With reference now to FIG. 4 there is illustrated a high-level logic flow diagram of the method for allowing a user to configure a data storage array in accordance with the method and system of the present invention. As depicted at block 50, multiple physical drives which are accessible to computer 10 through I/O adapter 20 are detected. Typically, groupings of physical drives connected to a single channel of an adapter are contained together in a disk drive system 42, 44 or 46, however each physical drive maintains a specific identification within the group.
As illustrated at block 52, multiple available physical drives detected at block 50 are graphically selectable in a tree frame of a graphical user interface where each of the available physical drives is represented by an icon. The available physical drives are first grouped by the I/O adapter utilized and further by the channel of the I/O adapter utilized. It will be understood by one skilled in the art that any other frame which shows the available physical drives may be utilized.
As depicted at block 54, an array frame is opened in the graphical user interface. In each array frame, an iconic representation of a data storage array may be graphically displayed in response to user selections for management purposes. Multiple array frames may be opened in the graphical user interface at any one point in time whereby the array frame actively selected may be edited by any of the user selections or may display the operational status of the data storage array. Data storage system 33 of FIG. 3 utilizes the user selections and editing to configure data storage system 33 and is utilized to provide operational status signals such that the operational status of data storage system 33 may be displayed.
As depicted at block 55, the user may select a stripe unit size. Typically the stripe unit size is in units of 8 kilobytes, 16 kilobytes, 32 kilobytes or 64 kilobytes.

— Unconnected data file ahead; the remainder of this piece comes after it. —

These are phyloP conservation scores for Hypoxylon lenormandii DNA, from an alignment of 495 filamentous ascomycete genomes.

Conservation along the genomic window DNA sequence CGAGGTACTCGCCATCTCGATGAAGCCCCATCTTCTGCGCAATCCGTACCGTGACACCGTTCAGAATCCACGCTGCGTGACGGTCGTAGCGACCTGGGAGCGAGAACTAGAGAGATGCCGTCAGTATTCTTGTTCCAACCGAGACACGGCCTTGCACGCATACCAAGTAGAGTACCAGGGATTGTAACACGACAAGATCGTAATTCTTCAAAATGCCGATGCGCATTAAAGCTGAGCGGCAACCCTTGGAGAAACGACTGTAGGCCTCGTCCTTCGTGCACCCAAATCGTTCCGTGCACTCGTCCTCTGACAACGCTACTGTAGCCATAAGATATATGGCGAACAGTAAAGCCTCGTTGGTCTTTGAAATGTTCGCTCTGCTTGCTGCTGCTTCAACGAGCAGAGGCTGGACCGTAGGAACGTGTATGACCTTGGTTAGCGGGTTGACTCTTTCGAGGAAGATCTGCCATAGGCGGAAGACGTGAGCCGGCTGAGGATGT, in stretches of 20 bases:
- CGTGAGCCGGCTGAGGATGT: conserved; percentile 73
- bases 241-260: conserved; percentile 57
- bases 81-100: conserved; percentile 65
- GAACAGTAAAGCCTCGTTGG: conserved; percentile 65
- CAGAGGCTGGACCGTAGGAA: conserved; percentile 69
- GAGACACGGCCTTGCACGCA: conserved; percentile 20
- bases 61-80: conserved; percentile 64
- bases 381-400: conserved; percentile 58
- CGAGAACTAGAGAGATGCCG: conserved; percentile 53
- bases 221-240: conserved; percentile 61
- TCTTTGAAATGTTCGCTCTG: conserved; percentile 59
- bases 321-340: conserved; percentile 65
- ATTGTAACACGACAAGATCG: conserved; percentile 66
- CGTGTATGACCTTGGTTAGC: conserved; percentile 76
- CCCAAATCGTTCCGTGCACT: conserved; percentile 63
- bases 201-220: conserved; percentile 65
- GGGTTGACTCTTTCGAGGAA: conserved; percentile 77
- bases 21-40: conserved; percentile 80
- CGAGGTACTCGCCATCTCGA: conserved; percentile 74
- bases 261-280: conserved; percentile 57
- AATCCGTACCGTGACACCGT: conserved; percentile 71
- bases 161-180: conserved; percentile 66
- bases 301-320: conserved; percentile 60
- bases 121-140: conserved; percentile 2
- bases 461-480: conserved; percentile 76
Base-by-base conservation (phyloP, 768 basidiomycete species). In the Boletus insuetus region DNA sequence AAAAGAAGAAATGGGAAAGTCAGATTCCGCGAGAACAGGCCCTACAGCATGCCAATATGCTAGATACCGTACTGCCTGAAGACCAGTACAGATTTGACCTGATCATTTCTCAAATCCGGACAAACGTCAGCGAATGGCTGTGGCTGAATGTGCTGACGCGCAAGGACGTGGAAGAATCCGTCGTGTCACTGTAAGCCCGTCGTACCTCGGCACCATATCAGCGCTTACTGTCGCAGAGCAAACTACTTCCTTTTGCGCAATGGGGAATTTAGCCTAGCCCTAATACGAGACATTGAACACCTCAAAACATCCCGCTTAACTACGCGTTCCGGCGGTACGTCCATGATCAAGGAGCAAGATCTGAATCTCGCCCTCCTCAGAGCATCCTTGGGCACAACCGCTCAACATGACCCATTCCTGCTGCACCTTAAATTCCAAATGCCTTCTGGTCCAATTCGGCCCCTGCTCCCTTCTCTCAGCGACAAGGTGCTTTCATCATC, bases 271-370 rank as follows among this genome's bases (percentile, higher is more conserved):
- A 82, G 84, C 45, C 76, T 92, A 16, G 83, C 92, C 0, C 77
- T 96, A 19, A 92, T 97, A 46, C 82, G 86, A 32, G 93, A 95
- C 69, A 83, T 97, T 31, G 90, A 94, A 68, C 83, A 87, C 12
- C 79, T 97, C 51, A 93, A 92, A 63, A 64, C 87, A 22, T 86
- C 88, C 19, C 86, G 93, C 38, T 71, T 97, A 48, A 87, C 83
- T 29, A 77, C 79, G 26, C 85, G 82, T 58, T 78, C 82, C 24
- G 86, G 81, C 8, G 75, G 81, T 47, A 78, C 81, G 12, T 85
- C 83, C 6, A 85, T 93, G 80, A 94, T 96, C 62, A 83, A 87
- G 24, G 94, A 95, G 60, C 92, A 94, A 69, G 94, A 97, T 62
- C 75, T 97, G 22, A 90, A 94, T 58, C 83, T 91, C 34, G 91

As illustrated at block 56, a subset of the available physical drives displayed in the tree frame are selected by dragging each selected icon to an array frame. The subset of physical drives can be selected, for example, by using a mouse or another pointing device. A plurality of methods are available to select icons for placement in a new frame. In one method, the user may select and drag the icons. To select and drag each of the iconic representations of physical drives in the subset to the array frame, the user utilizes the mouse to guide a pointer coincident with the icon representing each physical drive, presses one of the buttons on the mouse to capture the icon, guides the icon to within the boundaries of the array frame and releases the button of the mouse to drop the icon into the array frame. Additionally, if a user desires to utilize all of the physical drives displayed under an I/O adapter or channel of the adapter, the group can be selected and dragged to the array frame. Typically, users will utilize each group of physical drives under a channel as a distinct data storage array to take advantage of performance enhancements due to the ease of array management.